In Ancient Ireland they also believed in Banshees, especially if they saw multiple, then a religious figure or a person of great importance would die.
In Mexico the personification of death is La Calavera Catrina (dapper skeleton or elegant skull). She has become the icon of the Mexican Day of the Dead (Dia de Muertos), they use her image to remember deceased loved ones. Santa Muerte is a belief in most Mexican customs. They use skulls as a reminder of mortality and honor and respect those who have passed.
The cult of Santa Muerte stated above is a continuation of Aztec beliefs. Aztec belief claims that Mictecacihuatl is the Queen of the underworld. She and her husband, must watch over the bones of the dead. She presided ancient death festivals and ceremonies.
San La Muerte (Saint of Death) is the skeletal personification native to Paraguay, Northeast Argentina and Southern Brazil. In the 1960's there was an internal migration from Argentina to Buenos Aires. The Saint of Death was depicted as a male skeleton, holding a scythe.
In Guatemala there is a skeletal, black robed, crowned saint called San Pascualito, he is also known as the "King of the Graveyard". He was associated with death and curing illness.
In Brazil they believed the orixa Omolu (spirits that bring death, disease and healing). They also symbolize death as Exu, lord of the crosswalks, he rules midnight and cemeteries. In Haiti the Guede was the personification. The Guede is a family of spirits that bring about death, and fertility.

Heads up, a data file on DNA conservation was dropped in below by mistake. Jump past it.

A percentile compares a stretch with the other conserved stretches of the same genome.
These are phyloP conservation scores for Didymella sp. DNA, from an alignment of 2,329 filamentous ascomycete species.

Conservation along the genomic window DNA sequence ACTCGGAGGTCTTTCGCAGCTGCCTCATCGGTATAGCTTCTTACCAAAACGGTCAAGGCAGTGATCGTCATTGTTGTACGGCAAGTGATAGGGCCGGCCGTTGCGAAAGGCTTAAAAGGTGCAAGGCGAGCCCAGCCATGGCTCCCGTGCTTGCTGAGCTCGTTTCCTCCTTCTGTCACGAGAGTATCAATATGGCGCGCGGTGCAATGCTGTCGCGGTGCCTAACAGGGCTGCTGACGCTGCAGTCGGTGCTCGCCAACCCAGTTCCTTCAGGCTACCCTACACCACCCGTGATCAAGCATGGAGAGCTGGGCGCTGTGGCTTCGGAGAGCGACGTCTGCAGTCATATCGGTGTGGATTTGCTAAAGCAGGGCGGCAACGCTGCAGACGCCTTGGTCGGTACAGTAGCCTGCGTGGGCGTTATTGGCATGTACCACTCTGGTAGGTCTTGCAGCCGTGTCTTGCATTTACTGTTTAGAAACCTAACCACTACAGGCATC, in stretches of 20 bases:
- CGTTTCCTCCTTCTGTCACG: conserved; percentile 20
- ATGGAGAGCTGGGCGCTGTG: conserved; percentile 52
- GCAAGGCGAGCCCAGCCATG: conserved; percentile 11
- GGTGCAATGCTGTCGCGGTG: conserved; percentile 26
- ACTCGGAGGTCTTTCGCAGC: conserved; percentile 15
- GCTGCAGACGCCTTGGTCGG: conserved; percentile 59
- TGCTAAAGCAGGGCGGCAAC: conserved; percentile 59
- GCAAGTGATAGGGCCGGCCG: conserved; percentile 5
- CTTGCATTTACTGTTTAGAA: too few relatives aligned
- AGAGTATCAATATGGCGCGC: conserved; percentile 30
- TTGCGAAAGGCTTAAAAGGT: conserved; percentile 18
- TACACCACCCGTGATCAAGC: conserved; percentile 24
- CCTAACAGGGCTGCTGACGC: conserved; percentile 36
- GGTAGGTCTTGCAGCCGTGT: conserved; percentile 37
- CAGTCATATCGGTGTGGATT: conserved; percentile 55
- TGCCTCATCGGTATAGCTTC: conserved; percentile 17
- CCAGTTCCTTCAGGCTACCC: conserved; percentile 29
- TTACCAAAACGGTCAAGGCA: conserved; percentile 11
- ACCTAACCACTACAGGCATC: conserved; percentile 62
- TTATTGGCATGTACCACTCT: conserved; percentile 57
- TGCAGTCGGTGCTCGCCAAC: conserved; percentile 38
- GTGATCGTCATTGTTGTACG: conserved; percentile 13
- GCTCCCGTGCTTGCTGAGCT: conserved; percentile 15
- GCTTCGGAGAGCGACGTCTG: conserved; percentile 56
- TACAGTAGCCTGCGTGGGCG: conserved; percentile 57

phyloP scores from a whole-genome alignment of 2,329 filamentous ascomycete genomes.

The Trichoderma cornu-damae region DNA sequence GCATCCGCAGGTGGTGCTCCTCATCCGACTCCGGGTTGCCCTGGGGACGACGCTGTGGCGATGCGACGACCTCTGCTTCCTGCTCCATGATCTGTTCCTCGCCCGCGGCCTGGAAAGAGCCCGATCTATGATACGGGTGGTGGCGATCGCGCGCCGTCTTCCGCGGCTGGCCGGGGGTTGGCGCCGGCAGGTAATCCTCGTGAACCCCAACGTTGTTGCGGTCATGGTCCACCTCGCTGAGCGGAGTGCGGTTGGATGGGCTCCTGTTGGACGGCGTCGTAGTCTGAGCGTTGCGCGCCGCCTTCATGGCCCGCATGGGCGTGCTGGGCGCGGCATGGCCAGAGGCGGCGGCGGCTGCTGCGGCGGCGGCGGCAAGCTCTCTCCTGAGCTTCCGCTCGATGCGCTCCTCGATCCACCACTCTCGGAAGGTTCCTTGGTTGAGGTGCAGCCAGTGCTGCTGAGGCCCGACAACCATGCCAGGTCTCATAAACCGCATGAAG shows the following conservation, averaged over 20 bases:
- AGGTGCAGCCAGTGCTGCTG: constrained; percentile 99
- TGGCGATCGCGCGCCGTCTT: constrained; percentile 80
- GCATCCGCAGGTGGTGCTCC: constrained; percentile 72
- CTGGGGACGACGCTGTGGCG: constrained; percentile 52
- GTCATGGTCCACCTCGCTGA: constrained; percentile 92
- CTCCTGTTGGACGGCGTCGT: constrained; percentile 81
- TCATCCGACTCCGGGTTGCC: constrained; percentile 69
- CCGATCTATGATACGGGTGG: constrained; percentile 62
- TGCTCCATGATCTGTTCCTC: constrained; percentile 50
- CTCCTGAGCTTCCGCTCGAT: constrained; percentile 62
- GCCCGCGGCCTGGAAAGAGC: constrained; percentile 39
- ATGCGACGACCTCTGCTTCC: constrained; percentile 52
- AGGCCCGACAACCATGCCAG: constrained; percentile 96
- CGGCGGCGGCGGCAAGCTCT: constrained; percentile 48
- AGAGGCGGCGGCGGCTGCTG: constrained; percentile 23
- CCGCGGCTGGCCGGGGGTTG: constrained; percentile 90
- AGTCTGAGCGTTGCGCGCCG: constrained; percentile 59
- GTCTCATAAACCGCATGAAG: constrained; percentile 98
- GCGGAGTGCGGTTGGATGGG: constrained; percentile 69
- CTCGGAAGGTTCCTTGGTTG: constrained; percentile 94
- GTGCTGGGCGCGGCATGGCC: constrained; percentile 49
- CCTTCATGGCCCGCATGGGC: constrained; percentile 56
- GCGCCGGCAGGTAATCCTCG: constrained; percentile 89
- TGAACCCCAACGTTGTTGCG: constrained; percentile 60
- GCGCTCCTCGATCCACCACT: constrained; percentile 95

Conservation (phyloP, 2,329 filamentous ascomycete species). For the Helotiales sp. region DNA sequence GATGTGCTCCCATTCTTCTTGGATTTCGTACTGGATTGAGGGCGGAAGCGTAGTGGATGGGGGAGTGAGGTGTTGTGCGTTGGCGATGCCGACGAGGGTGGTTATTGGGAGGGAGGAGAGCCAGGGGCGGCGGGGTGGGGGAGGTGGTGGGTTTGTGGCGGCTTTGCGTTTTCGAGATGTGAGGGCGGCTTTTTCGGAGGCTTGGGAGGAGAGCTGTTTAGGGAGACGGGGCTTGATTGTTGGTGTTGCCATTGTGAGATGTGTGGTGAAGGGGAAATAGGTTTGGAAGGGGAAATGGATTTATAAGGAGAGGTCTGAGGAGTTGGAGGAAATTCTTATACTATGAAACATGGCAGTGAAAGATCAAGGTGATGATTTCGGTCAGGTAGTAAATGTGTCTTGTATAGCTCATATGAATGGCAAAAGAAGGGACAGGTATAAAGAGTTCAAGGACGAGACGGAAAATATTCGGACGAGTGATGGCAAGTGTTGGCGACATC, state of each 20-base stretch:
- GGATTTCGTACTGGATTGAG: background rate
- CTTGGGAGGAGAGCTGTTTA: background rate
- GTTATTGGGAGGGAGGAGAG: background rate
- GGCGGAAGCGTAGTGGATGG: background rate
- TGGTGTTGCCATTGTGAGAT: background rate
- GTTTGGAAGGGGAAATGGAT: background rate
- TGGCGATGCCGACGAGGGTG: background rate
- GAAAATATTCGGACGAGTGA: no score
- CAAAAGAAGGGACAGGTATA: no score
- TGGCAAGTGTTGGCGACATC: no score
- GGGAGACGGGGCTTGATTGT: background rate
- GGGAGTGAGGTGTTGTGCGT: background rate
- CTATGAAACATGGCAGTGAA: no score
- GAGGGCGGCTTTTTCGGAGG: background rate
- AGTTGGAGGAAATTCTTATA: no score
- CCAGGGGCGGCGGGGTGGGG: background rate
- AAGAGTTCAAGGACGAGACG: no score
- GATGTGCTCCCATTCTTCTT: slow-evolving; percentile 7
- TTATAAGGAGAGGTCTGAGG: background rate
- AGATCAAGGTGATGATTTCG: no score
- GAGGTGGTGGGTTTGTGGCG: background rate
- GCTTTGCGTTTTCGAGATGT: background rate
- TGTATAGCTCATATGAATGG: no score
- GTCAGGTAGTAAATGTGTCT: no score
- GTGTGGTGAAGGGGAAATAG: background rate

In Poland Smierc (death) was depicted similar to others, with a robe of white instead of black, still holding a scythe. She was seen as an old skeletal woman. In Serbia they personified death as Smrt.
In Scandinavia death was Hel (Goddess of Death). She also ruled over the realm of death also containing her name. In Hel she would receive a portion of her dead. During the time of the Black Plaque (roughly 1347 to 1351), there was another personification of death, this was an old hag woman wearing a black robe, carrying either a broom or a rake. If she entered the town with a rake some would die, if she had the broom all would perish.
The Lithuanians named death Giltine, a old scary woman with a long blue nose and tongue. Her story is that of a young beautiful woman who was locked in a coffin for 7 years.
In Hindu belief the lord of death is called, King Yama. He rides a black buffalo and carries a lasso of rope, to bring back the soul with. Buddhism carried this idea over to China. In China he was known as King Yan or Yanluo, he ruled the ten Gods of the underworld. From China the myth spread to Japan under the name the Great King Enma (ruler of underworld). This personification trend continued to Korea with their, Great King Yomna. The final spread here was to Vietnam in which they had Diem La Vuong (god of underworld).
Well to wrap this up I surprisingly have to make a part 2, so keep an eye out for that post.I have told myths from East Asia to China to Southern America, and Mexico. They all seem to be similar in depiction. Especially to how we depict the Grim Reaper today. I will follow up this post with the religious tales of this myth. Until then, Blessed be.